Biodiesel is consumed blended with regular diesel, thus, biodiesel's sales depend on diesel sales as mandatory consumption targets need to be fulfilled.

Sales of biodiesel fell by 10 percent in 2012, when total biodiesel consumption amounted to 315 TMT. Biodiesel consumption constrained further in 2013 and rebounded again in 2014.

The higher consumption mandate in 2015 (7.5 percent in terms of energy) along with the regular diesel consumption growth will lead to increased biodiesel use. Nevertheless, part of the increase in overall biofuel consumption will consist on bioethanol (or Bio-ETBE) as; starting in 2015, there is a specific obligation for gasoline blends as well at 2.5 percent.

The difference between the overall biofuels consumption mandate, in terms of energy and the forecasted biodiesel consumption for 2015, will be fulfilled with bioethanol/Bio-ETBE consumption, TdBs generated by SDP and/or HVO imports. Both bioethanol/Bio-ETBE and HVO need to be sustainable to count against consumption mandates. Double counting should also contribute to meet mandates without an increase in the volume of biofuel consumed.

Trade

Biodiesel trade in Portugal is limited to a number of small exchanges with other European countries. Imports mainly consist on Bio-ETBE or HVO and in most occasions are originated in Spain. As it regards to exports, Spain, followed by the Netherlands, Belgium, the United Kingdom and Italy are the main destination markets.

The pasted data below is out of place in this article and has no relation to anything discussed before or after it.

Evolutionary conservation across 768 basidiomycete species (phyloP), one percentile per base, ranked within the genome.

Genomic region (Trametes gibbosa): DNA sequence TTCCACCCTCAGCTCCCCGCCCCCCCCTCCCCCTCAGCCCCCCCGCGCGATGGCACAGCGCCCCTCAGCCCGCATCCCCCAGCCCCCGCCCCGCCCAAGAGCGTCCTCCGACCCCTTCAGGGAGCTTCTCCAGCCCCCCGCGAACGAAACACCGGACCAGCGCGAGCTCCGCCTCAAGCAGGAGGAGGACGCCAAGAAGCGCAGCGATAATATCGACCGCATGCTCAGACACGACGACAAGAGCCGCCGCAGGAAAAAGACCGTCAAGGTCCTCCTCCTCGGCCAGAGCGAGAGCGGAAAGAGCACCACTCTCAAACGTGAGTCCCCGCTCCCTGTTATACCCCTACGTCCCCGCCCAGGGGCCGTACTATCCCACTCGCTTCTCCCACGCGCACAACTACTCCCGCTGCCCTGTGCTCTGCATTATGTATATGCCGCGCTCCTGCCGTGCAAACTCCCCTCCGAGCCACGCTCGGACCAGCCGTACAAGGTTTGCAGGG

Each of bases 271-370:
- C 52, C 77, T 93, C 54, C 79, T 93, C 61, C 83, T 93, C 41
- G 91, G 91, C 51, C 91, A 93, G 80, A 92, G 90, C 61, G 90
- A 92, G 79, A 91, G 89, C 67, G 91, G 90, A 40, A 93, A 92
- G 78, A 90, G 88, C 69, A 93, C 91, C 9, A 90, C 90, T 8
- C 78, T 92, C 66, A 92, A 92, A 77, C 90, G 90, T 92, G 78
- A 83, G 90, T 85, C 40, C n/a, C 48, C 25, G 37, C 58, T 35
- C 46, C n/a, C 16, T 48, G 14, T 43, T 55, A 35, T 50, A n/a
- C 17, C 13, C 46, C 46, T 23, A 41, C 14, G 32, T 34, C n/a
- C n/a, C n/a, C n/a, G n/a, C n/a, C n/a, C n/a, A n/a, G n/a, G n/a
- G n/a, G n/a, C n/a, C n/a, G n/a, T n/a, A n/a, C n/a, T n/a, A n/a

Biofuel Imports in Portugal

Year

2012

2013

2014

Bio-ETBE (m3)

5,387

9,135

9,407

HVO (m3)

1,703

5,014

367

FAME (m3)

768

225

Relevant Portuguese Competent authorities in biofuels

The two relevant government agencies managing the Portuguese biofuels sector are the Directorate General for Energy and Geology and the National Entity for the Fuels Market (ENMC).

- Directorate General for Energy and Geology: since December 2013, (Decree-Law 165/2013) it is responsible for sustainability compliance by Small Dedicated Producers (SDP).

- National Entity for the Fuels Market (ENMC): this entity was created in December 2013 by Decree-Law 165/2013 and it replaces the (Management Entity for Strategic Petrol Product Reserves (EGREP). The ENMC manages the strategic reserves of oil products in Portugal. Additionally, the ENMC has most of the competences related with the regulation of the biofuels sector that once belonged to the Directorate General for Energy and Geology. Since April 1, 2015 it oversees the ECS (Sustainability Criteria Coordination Entity) and monitors biofuel target and sustainability compliance in the Portuguese market through a Biofuel Entitlement System.

Portuguese Regulatory Framework

In order to promote biofuels, over the years, Portugal has put a number of measures in place. Prior to 2015, these measures included production quota and maximum price reference. Since 2015, production quotas and maximum price reference phased out, so the only legal incentive for biofuel consumption is the consumption target. However, SDPs enjoy a preferential status and they are still eligible for hydrocarbon tax exemption.

Biodiesel Quota System